When someone says that the entropy of a refrigerator (the whole) decreases at the expense of the context (e.g. the kitchen room, which is the supra-system), it is a sort of naive application of Clausius' formulas. The intention is to say that naturally, if the fridge is cold and the exterior is hot, then, the fridge tends to increase its temperature in order for entropy to grow. But for entropy to decrease, the energy dispersal between the apples, bananas and grapes (the subsystems) in the fridge would not disperse, but concentrate into each fruit-thing. What is happening is that the fridge is just losing energy, and transferring it to the environment. What we are talking about is not the entropy of the refrigerator, but the entropy of the kitchen (or the system made by the interaction kitchen -- refrigerator). Then, the error is to say that the entropy of the refrigerator decreases. The correct statement is to say that the entropy of a kitchen reduces when a refrigerator is active (energy is concentrated outside the refrigerator, which is an amazing human achievement!). But at the expense of the entropy of the suprasystem: the universe. In order to assess the second law, the energy must conserve, and that's a problem in open systems. It's contradictory to assess entropy changes in a system which energy is changing.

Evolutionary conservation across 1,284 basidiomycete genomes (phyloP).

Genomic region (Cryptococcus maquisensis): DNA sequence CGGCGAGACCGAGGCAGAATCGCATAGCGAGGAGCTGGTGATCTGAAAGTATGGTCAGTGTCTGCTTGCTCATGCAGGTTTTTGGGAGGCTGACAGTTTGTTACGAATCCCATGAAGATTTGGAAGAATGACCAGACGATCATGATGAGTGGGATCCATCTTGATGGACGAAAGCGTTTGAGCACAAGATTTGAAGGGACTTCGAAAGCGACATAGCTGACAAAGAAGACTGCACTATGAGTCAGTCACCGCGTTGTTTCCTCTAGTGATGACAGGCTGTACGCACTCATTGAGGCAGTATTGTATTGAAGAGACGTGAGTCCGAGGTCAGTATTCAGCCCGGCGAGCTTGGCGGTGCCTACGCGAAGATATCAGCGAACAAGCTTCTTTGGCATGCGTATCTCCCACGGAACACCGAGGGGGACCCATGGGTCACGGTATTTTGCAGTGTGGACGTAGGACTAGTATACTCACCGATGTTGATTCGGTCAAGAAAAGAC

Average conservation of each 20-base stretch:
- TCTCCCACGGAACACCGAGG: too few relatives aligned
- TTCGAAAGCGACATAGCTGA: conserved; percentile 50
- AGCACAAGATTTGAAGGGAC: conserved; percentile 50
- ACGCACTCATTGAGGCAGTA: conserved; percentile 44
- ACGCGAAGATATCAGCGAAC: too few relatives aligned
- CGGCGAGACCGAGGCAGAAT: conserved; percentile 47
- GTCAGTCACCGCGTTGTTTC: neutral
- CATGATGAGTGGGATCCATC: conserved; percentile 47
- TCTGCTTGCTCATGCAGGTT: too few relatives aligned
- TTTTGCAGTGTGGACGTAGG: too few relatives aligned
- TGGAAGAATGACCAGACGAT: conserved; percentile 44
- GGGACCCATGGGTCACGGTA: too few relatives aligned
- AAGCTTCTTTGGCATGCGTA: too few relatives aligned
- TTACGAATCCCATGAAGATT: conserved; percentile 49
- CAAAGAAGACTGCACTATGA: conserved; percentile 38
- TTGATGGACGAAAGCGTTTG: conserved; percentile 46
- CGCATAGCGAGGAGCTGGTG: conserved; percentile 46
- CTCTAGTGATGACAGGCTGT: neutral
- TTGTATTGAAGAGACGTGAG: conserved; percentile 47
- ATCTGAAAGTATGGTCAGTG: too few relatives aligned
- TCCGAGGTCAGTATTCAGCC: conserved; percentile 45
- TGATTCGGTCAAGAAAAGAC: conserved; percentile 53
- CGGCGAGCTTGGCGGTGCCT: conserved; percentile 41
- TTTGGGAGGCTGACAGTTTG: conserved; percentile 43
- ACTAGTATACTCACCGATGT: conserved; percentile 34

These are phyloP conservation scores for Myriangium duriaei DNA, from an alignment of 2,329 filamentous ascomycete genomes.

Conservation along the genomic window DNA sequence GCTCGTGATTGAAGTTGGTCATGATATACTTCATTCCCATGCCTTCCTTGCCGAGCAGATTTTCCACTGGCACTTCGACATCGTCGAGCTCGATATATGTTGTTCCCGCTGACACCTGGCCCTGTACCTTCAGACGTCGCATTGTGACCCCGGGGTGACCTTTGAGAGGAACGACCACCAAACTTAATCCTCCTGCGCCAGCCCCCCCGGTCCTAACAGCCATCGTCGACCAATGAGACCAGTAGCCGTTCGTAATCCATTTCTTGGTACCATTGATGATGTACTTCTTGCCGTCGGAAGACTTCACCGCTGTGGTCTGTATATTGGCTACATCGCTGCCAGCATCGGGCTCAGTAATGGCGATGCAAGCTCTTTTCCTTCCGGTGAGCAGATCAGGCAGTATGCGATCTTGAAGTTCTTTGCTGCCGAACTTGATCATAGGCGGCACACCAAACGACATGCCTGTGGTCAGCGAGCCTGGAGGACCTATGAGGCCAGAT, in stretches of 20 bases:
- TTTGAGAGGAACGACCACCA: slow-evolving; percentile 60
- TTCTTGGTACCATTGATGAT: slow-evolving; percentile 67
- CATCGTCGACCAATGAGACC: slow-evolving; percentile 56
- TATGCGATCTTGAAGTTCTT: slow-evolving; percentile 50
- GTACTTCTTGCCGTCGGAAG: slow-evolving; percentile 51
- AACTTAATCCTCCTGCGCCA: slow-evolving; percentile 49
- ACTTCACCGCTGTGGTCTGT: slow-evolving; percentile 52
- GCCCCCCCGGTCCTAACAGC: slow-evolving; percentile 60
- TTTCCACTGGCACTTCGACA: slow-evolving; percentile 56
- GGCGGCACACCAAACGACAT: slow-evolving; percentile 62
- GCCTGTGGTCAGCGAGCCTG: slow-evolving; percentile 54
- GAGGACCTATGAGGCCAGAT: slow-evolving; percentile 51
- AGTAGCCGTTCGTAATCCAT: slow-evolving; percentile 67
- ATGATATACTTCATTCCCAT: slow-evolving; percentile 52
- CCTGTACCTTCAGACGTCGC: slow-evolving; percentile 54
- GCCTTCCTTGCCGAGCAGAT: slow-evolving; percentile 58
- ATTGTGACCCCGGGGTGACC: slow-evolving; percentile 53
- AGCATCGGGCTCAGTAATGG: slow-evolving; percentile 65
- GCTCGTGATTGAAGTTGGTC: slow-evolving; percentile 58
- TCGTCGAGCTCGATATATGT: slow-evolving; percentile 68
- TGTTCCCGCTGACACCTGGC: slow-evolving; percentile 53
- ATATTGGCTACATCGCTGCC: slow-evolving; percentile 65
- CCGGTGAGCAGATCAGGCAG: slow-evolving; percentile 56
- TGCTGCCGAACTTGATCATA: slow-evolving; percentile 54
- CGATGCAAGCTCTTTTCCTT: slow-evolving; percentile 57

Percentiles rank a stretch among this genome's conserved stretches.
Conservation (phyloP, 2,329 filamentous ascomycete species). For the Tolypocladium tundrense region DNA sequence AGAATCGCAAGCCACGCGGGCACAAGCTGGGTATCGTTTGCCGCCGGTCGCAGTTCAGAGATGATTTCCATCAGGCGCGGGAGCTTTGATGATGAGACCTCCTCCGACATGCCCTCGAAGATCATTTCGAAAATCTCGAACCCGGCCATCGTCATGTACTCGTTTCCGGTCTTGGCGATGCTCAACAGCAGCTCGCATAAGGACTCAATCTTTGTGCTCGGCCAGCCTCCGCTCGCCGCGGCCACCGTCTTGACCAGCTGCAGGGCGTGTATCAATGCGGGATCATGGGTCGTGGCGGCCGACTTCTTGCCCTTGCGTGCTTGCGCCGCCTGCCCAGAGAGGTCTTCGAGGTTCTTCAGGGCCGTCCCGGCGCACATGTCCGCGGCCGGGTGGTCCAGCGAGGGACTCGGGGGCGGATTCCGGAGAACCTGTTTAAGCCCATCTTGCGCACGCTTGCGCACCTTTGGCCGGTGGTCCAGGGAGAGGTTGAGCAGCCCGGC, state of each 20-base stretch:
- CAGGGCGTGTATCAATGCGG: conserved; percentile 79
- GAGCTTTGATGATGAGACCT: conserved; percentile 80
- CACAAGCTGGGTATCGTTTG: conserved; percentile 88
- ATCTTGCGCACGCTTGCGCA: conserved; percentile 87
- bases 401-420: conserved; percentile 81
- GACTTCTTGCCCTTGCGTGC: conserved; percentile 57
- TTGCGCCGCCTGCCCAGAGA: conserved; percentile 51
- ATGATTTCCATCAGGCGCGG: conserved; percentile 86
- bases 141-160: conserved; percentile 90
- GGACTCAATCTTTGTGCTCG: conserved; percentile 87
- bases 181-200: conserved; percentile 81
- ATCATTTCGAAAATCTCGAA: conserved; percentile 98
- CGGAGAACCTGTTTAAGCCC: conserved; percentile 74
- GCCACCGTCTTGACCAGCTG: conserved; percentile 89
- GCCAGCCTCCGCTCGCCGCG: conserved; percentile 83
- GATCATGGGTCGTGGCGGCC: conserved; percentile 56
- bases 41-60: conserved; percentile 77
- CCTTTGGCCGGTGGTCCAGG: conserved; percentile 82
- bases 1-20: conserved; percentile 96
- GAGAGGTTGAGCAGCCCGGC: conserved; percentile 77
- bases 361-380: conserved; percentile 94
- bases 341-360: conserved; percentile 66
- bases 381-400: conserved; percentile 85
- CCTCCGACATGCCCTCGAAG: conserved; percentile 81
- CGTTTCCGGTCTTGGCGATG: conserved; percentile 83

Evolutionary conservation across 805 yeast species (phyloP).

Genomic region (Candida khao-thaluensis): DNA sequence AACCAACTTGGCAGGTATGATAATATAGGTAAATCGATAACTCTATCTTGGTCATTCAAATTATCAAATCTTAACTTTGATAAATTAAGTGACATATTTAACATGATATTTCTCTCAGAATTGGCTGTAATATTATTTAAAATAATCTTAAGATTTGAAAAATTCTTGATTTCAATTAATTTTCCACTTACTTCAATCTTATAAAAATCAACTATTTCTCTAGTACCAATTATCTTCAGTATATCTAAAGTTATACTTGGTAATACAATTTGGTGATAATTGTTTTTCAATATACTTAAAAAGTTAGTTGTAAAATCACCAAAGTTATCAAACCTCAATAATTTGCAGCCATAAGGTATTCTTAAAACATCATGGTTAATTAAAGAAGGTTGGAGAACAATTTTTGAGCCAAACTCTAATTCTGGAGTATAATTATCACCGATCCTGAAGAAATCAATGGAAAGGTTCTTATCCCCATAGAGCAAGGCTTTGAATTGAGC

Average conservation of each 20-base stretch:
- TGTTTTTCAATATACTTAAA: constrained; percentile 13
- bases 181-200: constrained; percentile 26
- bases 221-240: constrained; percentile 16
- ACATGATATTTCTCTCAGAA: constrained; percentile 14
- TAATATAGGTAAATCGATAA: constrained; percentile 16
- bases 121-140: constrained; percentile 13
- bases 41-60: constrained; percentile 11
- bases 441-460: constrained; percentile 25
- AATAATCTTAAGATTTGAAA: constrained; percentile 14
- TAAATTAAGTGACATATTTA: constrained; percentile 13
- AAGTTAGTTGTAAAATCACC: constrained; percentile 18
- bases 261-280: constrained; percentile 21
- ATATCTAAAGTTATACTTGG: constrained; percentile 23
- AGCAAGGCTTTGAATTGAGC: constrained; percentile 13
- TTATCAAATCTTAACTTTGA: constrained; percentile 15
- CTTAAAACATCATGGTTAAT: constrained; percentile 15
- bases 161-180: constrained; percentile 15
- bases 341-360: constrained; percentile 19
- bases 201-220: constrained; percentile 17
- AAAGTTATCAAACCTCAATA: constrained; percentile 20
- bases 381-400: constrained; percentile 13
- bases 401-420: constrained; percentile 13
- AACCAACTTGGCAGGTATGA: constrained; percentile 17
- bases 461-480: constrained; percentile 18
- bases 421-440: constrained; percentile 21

The third law states that entropy is $0$ when temperature is $0K$. This implies the negation of Einstein's energy-mass equivalence. In fact, here we are saying that entropy is zero (zero energy dispersal) in the whole, the gas container, or the kitchen. We are stating that entropy (whatever it means, which is related to the energy) is zero within a portion of matter. Our subjective, fragile, human-rational perception is tracing the line between mass and energy (and quantum physicists come to the rescue: "wait! there is still ground state energy!!!, so don't say that entropy is zero, say, perhaps that entropy is... a constant!" (which evidently contradicts the essence of the 3rd law)), assuming that energy and mass are completely different physical features. Well, they are not. But we need this false truth in order to use the other two laws.